Anthony Pate joined the Ontario Tech Ridgebacks in 2020, but has had a long history in basketball. The 26-year-old has been overcome two separate knee injuries since high school.
The 6-foot-3 guard Oakville, Ont. native is averaging 10.6 points per game this season for a Ridgebacks team which had a 1-7 record before their season was put on hold by COVID-19. Pate is looking forward to the resumption of the season Feb. 16 at York University against the Lions.
COVID-19 is one of many challenges Pate has stared down during his basketball career but he continues to remain positive about the future. Pate recently spoke with the Chronicle about his injuries and what’s kept him going. The Chronicle also spoke with his coach, Greg Francis.
Chronicle: How did you first get injured?
Pate: I was at New Hampton Prep (in New Hampshire) in Grade 12, I was playing with Tyler Lydon, we were trapping a ball screen at the top of the net, and I guess we just collided. Knee on knee with him. And I played for maybe like two more minutes and then I was like, ‘this doesn’t feel right.’ So I sat the rest of the game out and the next day I went to the Celtics team facility and got an MRI, and the surgeons told me I’d have to get it cleaned out.
After Pate got injured he had to take time off to recover, but because of his history playing with Team Canada, he was offered a position on Carleton University’s basketball team.
Pate: Dave Smart, who was the Carleton coach was like, ‘Well, you know, you can still play here, and we’ll still try and get you to go pro.’ So that’s really what like transitioned me to coming back. But to be honest, I was still partially in recovery.
Chronicle: When did you get injured the second time?
Pate: In one of the summer games, we were playing Baylor (University). I just tweaked my knee in a weird way trying to pin a fast break layup. I didn’t know what was going on, but I knew I had to get out of the game. So my trainer and I went and got a new MRI, and a few days later I found out that I needed another scope. So it’s been an uphill battle honestly, a lot of ups and downs, a lot of injury stuff. But you know, on the positive side, Carleton taught me a lot. I played in the games when I could. But mainly I just took two years to train, work to get better mentally and be ready to play again once I was allowed to get cleared.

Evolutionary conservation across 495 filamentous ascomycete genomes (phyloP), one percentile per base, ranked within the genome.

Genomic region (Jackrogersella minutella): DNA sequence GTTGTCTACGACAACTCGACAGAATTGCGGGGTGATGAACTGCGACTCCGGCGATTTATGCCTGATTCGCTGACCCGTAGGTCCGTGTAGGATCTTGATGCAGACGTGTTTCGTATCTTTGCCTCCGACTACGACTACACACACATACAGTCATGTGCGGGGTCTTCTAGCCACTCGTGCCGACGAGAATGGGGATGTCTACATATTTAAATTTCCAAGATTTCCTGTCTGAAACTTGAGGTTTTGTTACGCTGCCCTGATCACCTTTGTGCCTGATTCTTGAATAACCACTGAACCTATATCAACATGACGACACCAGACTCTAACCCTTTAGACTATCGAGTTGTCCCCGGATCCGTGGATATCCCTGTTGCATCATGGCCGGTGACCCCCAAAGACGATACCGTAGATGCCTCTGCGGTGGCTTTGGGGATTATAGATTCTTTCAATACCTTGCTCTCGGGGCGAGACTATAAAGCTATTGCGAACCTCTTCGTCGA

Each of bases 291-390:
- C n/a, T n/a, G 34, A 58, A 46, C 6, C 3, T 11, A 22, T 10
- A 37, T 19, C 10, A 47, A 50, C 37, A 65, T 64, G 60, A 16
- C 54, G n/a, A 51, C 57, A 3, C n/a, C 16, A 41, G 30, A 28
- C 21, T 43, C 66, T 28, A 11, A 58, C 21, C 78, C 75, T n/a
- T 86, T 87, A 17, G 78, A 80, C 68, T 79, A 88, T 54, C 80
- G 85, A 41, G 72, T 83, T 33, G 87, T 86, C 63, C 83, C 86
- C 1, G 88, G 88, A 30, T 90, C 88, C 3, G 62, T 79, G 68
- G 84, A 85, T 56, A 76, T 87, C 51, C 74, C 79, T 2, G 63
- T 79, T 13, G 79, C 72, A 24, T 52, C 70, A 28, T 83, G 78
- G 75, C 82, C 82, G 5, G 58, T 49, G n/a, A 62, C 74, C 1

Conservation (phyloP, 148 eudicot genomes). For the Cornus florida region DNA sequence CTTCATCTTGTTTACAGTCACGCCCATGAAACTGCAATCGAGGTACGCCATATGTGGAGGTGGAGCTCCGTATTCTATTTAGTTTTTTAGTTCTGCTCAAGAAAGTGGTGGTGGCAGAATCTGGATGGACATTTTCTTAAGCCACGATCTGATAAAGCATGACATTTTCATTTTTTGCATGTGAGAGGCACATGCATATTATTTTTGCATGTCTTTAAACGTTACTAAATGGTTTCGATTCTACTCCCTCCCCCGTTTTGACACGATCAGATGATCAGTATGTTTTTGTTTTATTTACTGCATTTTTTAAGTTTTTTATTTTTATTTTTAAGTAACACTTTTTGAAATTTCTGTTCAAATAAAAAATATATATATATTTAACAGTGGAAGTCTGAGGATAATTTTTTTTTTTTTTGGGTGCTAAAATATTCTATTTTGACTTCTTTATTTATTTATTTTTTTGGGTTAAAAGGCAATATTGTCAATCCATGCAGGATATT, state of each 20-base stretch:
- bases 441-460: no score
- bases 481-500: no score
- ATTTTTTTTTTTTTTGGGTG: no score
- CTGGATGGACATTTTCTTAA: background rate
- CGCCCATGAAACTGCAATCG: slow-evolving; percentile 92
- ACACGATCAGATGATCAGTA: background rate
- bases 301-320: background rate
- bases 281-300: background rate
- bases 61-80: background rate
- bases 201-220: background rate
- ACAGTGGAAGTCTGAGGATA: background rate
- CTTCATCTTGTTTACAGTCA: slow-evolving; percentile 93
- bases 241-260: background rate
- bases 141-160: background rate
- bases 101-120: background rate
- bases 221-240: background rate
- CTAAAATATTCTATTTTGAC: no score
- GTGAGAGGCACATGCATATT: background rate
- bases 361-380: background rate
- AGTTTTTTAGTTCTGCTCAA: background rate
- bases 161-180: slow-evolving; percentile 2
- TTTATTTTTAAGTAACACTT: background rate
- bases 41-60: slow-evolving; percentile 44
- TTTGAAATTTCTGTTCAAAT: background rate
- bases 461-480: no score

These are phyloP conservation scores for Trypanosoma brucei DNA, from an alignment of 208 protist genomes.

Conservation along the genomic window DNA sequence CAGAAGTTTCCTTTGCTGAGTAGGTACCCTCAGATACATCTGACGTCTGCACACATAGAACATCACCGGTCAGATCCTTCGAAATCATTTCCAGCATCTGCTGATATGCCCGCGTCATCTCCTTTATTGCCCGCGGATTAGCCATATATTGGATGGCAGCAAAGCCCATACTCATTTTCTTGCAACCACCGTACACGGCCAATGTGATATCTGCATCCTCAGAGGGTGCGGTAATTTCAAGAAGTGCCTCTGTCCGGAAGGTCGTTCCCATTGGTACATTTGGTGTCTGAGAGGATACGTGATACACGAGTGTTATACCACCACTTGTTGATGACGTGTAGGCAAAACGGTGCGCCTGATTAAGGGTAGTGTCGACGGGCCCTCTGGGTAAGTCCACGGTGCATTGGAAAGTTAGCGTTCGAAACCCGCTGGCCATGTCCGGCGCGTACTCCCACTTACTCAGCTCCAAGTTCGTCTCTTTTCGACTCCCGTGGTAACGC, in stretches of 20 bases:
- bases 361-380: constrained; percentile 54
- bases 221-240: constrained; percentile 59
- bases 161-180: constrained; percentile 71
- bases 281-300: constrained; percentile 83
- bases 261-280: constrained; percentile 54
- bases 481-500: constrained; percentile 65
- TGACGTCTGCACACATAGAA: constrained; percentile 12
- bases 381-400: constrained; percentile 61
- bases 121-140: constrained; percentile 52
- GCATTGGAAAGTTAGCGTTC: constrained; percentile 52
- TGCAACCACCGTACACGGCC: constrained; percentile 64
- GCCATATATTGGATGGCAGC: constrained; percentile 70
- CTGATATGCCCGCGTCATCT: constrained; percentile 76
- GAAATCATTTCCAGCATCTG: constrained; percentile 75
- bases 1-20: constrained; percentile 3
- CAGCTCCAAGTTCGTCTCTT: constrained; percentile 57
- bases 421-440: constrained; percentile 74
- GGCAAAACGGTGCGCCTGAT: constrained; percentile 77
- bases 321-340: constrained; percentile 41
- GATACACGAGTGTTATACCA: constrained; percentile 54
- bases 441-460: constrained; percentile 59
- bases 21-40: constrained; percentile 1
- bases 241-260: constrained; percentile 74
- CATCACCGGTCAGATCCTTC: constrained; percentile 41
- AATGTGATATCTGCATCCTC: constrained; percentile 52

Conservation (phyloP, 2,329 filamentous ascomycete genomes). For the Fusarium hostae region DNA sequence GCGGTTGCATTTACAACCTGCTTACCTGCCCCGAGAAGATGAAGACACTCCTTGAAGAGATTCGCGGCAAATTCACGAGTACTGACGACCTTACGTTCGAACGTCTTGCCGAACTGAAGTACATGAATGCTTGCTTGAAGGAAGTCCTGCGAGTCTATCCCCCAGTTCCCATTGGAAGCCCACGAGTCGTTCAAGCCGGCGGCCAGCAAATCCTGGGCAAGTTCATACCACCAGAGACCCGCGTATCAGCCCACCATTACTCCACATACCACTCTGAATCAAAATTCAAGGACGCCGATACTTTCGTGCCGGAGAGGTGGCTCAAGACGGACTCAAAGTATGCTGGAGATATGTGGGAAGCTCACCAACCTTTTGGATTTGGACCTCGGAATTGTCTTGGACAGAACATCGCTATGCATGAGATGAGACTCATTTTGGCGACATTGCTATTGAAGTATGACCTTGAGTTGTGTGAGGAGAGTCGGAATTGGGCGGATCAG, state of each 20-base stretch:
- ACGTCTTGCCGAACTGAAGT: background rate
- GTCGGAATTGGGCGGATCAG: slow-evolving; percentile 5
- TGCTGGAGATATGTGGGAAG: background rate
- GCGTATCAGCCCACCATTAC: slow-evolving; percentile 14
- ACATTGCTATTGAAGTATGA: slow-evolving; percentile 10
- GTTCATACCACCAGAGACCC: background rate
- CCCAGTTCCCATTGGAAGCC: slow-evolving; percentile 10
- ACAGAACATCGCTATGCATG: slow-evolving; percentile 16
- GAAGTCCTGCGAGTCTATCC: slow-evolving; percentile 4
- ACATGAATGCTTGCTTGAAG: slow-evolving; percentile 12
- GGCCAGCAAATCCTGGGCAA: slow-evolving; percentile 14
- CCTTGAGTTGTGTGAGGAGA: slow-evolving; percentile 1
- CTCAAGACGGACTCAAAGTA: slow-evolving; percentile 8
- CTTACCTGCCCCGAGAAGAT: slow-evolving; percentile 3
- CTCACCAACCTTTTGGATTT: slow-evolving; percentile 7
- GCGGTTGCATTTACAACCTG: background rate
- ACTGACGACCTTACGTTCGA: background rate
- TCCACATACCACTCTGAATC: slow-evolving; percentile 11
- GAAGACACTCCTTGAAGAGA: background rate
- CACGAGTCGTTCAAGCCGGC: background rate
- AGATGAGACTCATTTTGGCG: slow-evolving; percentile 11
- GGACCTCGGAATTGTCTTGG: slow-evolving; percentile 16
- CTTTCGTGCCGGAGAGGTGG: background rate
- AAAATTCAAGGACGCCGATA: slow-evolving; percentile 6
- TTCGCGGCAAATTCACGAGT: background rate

Chronicle: When did you get cleared to play again?
Pate: Around my birthday in 2020, I went and got the MRIs, they came back good and the surgeon said you’re good to play. So I kept training and went back to Ottawa. I started posting content to let people know I was back playing and everyone was like, ‘What? You’re doing it?’ Everyone was very happy. And then one of my Team Canada coaches saw what I was posting and he was like, ‘Listen, I’m looking online and you still have eligibility (to go pro), I can’t get you to pro right now. But if you want to come back and play for a bit, there’s a school you can play at.’
It was then that Pate’s Team Canada coach, Tarry Upshaw, put him in touch with Greg Francis, the Ontario Tech Ridgebacks head basketball coach.
Chronicle: Was there something about Anthony that stood out to you?
Greg Francis: What I’ve always liked about Anthony is, he can really shoot the ball. And that’s kind of what I used to be able to do when I was playing. So, I think because of that I can bring the best out of Anthony. But to be honest, he’s probably actually a better shooter than me. So he’s come a long way. It’s good.
Chronicle: What’s it been like playing again for the Ridgebacks?
Pate: It’s been great. It’s been very accommodating for me coming here. And it’s been helpful to rediscover the game. And playing with these guys has been great. We’ve won a few games and I feel like we’re gonna win a lot more in the second half.
Chronicle: What kept you going in the worst of your injury? Did you ever think, ‘Is this the end of my basketball career?’
Pate: Absolutely. I was definitely discouraged, I was worried that I wouldn’t be able to play again, from an injury standpoint. I was always motivated to play and I was watching basketball and college ball the whole time. To be honest it kind of hurt me to see other people play. But I think that solidified that I was going to find a way to get back into it if I could. I think subconsciously, I kept watching the game and I kept following it. And that helped me out a bit in terms of not fully accepting it and moving on.
Everyone deals with injuries and, you know, older guys have to deal with them and they still play and manage professional careers. So at this point, it’s something I’m just working through. It’s not going to stop me from playing again or anything like that.